The Importance of Hip Extension for Runners
Two important goals for runners should be efficiency and injury prevention. If you focus on these two goals, you will be setting yourself up for success. The feet and knees get a lot of attention and they are important. But, let’s not forget about the importance of the hip, more specifically, hip extension. This may be the most important. Let me explain.
Hip extension is supposed to be the where the body generates most of its forward force while running. The most power is generated from gluteus maximus contraction. Some of the other muscles of the lower kinetic chain also provide forward force but they should be supportive rather than primary generators of forward movement.
If the glute max is not generating enough forward thrust, the other muscles in the leg will have to compensate for the decrease in force. This is why the lack of proper glute max strength or contraction can contribute to some of the typical running injuries, including IT band syndrome, Achilles tendinosis, patellofemoral dysfunction and even plantar fasciitis.
What Restricts Hip Extension?
The pelvis is an important stabilizing structure. It is the foundation for the trunk and becomes a point of leverage while running. If the muscles that stabilize your pelvis are weak, your biomechanics will suffer and may restrict your hip extension.
Hip extension can be restricted due to an assortment of issues. Finding the culprit(s) is important. A few common reasons for poor hip extension include:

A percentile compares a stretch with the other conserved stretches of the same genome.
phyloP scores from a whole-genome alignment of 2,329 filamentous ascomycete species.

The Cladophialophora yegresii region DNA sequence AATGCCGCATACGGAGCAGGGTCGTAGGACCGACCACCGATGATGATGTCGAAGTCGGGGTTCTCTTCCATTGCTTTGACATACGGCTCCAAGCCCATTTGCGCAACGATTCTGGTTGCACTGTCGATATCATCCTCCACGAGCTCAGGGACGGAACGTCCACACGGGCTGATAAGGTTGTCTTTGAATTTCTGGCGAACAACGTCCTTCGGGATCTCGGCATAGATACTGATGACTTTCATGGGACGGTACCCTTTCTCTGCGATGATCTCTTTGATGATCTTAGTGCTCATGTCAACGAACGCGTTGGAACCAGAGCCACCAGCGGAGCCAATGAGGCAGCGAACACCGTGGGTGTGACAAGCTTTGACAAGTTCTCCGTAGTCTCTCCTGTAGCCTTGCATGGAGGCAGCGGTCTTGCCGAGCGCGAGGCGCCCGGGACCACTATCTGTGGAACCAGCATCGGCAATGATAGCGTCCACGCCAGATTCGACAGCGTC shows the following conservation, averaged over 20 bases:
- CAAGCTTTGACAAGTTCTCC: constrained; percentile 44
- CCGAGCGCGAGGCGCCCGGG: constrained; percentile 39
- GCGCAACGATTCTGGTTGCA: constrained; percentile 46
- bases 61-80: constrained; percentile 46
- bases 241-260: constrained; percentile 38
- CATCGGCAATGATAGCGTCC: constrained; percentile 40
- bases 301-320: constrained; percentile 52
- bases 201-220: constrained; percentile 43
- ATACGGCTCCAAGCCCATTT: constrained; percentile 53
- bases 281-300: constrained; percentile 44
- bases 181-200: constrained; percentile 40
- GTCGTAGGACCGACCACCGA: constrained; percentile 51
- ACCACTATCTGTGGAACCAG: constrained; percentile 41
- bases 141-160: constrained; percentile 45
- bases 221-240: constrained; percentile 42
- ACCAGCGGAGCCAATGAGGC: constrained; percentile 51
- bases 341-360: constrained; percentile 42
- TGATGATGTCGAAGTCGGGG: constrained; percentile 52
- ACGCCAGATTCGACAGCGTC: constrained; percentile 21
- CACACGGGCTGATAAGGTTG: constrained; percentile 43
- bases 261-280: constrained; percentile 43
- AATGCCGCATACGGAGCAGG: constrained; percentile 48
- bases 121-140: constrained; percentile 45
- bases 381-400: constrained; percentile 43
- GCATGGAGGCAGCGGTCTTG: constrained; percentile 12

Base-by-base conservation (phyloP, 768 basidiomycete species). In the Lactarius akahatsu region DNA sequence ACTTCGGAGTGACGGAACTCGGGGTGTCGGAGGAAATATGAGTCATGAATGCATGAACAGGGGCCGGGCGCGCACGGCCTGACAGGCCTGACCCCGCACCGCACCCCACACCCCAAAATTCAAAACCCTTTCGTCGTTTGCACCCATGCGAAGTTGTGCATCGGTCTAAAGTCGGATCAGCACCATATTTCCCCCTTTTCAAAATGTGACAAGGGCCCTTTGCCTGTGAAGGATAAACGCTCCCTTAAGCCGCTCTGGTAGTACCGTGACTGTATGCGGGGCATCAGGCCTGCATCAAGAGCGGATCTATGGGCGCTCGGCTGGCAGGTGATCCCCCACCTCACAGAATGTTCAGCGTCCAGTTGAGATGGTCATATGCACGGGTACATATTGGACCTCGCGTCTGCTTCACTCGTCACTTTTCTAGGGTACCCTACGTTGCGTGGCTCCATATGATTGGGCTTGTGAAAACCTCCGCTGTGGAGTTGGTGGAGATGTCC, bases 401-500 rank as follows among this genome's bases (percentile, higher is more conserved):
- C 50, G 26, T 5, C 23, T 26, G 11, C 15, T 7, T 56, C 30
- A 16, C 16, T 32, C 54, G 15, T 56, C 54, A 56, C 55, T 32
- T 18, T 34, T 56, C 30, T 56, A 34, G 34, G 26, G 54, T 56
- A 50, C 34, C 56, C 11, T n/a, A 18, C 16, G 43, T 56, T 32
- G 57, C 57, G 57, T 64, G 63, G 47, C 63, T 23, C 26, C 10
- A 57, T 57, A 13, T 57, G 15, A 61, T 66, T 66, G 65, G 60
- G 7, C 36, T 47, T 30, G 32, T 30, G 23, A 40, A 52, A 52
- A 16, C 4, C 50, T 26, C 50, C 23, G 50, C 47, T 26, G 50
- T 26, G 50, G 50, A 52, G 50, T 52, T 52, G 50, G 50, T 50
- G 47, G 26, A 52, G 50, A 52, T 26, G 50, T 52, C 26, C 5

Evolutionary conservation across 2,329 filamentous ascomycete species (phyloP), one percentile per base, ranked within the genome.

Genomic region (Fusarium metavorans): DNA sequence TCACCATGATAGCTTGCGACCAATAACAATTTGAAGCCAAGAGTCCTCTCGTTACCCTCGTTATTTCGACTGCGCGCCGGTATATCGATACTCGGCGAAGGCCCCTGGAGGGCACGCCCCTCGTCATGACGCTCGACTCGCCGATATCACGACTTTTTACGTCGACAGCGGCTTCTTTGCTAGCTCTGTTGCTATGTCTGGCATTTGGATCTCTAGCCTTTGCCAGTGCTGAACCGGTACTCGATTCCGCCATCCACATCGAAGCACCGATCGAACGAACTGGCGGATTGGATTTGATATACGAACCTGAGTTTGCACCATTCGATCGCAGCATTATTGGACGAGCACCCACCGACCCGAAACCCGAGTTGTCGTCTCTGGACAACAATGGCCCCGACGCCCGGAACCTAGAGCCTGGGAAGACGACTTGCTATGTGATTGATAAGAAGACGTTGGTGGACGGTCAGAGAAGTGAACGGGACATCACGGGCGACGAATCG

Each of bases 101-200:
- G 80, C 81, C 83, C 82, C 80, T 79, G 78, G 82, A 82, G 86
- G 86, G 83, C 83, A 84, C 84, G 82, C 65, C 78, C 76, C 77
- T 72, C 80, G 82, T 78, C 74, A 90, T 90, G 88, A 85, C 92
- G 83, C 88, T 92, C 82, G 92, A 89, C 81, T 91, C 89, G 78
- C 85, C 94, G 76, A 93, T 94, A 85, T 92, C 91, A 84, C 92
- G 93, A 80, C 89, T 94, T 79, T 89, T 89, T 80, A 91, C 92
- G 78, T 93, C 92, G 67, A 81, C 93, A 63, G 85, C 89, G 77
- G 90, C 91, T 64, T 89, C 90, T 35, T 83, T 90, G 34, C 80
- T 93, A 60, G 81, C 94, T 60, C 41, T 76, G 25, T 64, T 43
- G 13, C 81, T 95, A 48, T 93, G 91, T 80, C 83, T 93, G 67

- Weakness of pelvic stabilizing muscles (primarily Gluteus Medius)
- Hip flexor (Psoas/Iliacus, Rectus Femoris) tightness
- Quadricep (Rectus Femoris) tightness
- Adductor(groin) tightness
- Pronation of the feet
- Gluteus Maximus inhibition/weakness
- Joint capsule restrictions
This is just a sample of the issues that I typically see, but they are frequent among runners. There are a lot of ways to approach correcting these issues. I use a combination of stretching tight muscles, strengthening weak muscles, Active Release Technique® and Graston Technique® to reduce soft tissue adhesions and specific chiropractic adjustments to induce proper joint mobility. That is just a selection of the approaches that are available.
Physical therapy is another great treatment option. Physical therapists do a lot of helpful things but in particular, I find their abilities to strengthen and activate weak and inhibited muscles to be beneficial for long term recovery. I’ve seen great results treating soft tissue adhesions while my patients are also participating in physical therapy.
What to Do At Home
There are a few things you can try at home to prevent or correct this issue. First, makesure you stretch any muscle that is tight and may be contributing to hip dysfunction. Stretching the hip flexors is important. If your hip flexors are tight, you undoubtedly have lost some degree of hip extension. I recommend holding the stretch for 5 normal breaths which equates to roughly 30 seconds.
As noted above, strengthening the gluteus medius is important for every runner as it provides pelvic stabilization. I recommend the lateral leg raise. I usually recommend 2 sets of 15 repetitions or until burn out if you can’t reach that many reps.
These are just a couple of key changes you can make at home. I recommend seeing someone who can evaluate and prescribe specific corrections but these tips are helpful for all runners.
If you continue to have lower leg injuries during your training cycles, this should be evaluated if it hasn’t been already. This is not the only reason for these issues, but it should definitely be ruled out.
Your Hip Extension
Have you experienced a running related hip injury? What treatment have you tried?
*Selected as a "Minnesota Top Chiropractor" for 2015 by Minnesota Monthly
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